Pandrang Row, J.
1. The petitioner and several others were accused of being in possession of billets of illicit sandalwood suspected to have been removed from a certain reserve forest and they were charged with an offence punishable under Section 21(f) of the Madras Forest Act.
2. Apparently in the course of the enquiry there was an attempt made to convert the charge into one of theft or dishonest detention of stolen property. In the course of the enquiry the first accused moved the Court for the production of certain statements recorded by the Forest Range Officer in the course of his investigation in the present case from accused 2 and 3 and others. Summons for the production of these records appears to have been issued and they appear to have been actually produced in Court. Privilege was claimed under Sections 123 and 124 of the Indian Evidence Act. The Magistrate thought that such privilege could not be claimed and even addressed the District Forest Officer on the subject expressing that opinion. (Vide the Sub-Magistrate's letter dated 27th April, 1936, to the District Forest Officer.
3. The forest Officer appears to have contended that the statements recorded at the time of the investigation were not admissible as legal evidence. Finally the Magistrate's successor passed an order disallowing the request of the accused for the production of the statement in question.
4. The last order of the Magistrate which is now sought to be revised is not very clear as to the ground on which the request of the accused was refused. There is a reference to the privilege claimed under Section 123 of the Indian Evidence Act in the order and also to the objection made by the vakil for the second accused on the ground that the records were inadmissible in evidence. The learned Sub-Magistrate appears to have mixed up these two questions which ought to have been kept separate.
5. The first question was can privilege be claimed in respect of these statements under Sections 123 and 124 of the Indian Evidence Act? And the second was 'if no such privilege can be claimed and the statements have to be produced in Court would they be admissible in evidence?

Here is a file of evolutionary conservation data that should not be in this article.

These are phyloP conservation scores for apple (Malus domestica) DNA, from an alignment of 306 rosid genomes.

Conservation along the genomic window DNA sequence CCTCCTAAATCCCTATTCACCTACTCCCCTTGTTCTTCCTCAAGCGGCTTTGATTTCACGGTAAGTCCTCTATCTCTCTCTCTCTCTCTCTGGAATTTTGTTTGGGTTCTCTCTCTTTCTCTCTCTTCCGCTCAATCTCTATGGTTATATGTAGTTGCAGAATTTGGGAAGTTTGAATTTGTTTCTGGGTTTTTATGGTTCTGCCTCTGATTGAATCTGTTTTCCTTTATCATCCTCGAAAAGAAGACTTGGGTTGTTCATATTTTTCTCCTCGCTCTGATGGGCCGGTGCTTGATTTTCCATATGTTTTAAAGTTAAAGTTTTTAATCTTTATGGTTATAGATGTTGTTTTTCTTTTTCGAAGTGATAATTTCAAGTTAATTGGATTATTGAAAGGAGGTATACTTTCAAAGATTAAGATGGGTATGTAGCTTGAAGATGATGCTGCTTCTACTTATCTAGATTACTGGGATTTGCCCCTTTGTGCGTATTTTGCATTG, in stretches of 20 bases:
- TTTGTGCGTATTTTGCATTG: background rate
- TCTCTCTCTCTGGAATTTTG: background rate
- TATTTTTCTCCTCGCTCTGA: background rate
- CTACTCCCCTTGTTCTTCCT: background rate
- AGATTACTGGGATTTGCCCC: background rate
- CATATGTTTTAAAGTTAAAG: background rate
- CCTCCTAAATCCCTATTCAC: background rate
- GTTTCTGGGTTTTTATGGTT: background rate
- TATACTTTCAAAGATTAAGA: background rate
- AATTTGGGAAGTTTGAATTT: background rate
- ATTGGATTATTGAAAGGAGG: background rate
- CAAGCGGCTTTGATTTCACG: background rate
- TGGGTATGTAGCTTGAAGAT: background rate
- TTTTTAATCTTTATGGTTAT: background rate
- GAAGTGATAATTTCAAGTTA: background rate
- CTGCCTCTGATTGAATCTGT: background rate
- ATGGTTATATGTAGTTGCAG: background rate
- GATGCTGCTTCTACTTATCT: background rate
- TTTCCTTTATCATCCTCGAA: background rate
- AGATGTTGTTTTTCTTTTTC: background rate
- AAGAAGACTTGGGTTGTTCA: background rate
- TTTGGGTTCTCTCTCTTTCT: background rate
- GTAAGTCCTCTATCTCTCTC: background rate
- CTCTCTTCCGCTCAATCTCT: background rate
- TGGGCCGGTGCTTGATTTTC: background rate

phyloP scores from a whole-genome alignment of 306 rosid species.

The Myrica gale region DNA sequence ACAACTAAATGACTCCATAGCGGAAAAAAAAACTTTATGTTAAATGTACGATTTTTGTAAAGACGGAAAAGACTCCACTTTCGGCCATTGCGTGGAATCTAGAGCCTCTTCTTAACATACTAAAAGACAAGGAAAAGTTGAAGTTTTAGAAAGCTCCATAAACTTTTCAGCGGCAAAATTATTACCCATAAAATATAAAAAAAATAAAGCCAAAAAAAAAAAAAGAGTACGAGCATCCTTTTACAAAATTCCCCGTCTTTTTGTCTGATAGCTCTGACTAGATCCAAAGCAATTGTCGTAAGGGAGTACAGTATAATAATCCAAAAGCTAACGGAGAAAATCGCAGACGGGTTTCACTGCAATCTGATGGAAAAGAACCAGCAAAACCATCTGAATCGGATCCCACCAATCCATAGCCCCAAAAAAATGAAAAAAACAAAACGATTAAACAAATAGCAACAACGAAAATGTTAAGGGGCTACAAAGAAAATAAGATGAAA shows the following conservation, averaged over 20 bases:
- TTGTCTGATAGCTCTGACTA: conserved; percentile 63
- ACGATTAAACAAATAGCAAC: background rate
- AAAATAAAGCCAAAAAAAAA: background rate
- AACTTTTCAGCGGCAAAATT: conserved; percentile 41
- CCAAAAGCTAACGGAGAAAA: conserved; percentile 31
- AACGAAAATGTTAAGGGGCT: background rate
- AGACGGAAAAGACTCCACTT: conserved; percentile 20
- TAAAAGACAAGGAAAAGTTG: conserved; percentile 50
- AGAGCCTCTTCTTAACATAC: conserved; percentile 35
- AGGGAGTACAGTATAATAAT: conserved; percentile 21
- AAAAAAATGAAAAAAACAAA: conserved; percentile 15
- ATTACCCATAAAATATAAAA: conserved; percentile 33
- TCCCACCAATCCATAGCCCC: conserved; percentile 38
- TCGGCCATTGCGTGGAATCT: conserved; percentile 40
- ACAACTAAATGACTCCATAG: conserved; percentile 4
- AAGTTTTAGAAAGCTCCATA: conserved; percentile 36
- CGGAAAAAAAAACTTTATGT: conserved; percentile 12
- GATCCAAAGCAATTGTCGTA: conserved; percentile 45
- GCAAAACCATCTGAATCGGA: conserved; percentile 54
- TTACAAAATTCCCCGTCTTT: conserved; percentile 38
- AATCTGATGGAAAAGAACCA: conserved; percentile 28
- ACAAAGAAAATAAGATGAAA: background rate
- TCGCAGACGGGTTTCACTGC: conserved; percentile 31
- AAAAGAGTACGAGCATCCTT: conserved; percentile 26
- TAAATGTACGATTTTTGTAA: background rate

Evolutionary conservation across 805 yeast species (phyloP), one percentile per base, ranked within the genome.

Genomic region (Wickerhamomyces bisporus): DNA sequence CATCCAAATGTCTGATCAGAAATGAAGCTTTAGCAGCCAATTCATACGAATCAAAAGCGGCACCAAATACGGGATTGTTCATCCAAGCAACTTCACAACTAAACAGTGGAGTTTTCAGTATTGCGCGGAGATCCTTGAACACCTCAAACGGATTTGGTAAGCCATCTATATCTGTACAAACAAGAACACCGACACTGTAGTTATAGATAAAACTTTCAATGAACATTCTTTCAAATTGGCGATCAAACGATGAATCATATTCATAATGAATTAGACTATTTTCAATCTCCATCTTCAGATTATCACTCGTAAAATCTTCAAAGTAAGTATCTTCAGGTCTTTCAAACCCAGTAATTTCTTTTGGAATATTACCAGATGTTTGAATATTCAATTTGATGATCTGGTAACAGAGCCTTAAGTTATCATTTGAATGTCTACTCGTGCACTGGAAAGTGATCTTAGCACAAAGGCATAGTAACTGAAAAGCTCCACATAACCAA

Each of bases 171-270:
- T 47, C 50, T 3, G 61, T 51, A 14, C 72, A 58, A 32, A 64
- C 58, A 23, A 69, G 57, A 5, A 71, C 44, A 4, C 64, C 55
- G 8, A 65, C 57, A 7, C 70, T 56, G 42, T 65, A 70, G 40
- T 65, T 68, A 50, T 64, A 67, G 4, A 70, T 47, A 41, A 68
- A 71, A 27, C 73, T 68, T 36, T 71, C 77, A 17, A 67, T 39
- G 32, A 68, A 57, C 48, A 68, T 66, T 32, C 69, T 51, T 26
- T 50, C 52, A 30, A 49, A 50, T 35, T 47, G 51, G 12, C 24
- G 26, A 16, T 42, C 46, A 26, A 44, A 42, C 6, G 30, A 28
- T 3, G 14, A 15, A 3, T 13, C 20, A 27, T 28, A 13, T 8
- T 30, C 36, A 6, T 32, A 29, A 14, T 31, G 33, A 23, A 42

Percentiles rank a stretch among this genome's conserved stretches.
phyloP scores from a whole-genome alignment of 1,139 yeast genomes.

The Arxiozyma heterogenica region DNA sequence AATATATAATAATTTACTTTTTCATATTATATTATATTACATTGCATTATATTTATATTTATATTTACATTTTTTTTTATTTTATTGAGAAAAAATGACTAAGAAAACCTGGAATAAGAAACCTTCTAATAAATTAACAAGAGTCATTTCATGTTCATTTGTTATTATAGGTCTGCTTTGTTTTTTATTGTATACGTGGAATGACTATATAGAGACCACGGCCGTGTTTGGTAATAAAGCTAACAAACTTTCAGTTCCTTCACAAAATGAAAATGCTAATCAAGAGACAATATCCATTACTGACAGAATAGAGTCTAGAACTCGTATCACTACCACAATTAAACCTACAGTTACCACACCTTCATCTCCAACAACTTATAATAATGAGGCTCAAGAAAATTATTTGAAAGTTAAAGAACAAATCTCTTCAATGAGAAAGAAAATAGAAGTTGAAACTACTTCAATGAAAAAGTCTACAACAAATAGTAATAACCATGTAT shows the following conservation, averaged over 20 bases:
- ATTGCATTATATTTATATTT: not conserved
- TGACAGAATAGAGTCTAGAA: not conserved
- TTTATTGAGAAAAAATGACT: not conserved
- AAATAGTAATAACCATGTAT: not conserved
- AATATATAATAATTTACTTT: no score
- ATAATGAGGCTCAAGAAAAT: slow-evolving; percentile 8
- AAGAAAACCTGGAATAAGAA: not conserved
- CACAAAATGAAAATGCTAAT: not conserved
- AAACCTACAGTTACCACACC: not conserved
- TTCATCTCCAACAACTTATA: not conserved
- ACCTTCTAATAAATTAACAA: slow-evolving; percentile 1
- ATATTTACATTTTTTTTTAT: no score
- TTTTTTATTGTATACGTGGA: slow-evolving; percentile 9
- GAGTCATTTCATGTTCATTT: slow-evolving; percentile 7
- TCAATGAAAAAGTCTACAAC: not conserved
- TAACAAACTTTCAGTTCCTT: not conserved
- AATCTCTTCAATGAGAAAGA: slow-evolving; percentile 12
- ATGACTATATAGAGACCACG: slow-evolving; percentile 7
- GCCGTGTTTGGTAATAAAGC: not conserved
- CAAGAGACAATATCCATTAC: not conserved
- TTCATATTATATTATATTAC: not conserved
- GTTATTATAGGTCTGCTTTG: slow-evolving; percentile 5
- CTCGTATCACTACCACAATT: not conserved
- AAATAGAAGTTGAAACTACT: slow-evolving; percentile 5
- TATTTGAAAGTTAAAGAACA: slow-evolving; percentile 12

6. So far as the first question is concerned it is clear that no privilege can be claimed under Sections 123 and 124 of the Evidence Act, in respect of these statements. They do not relate to any affairs of state nor can they be said to be communications made in official confidence the disclosure of which would be injurious to public interests. The statements were recorded in the course of an investigation permitted by law and there is absolutely no reason why the record of such an investigation should not be made available to the Court which hears the same case judicially.
7. I have therefore no doubt that the production of the statements in question ought to have been insisted upon by the Magistrate and the statements should have been permitted to be inspected by the first accused at whose instance they were called for.
8. As regards the other question whether any of the statements are admissible in evidence in the absence of the statements themselves it is not possible to pronounce any opinion. It will be for the Magistrate after perusing the statements and considering the objections as to their admissibility that may be raised before him to decide for himself whether any particular statement which is sought to be put in as evidence is admissible or not. The Sub-Magistrate is therefore directed to proceed with the enquiry in the light of the above observations.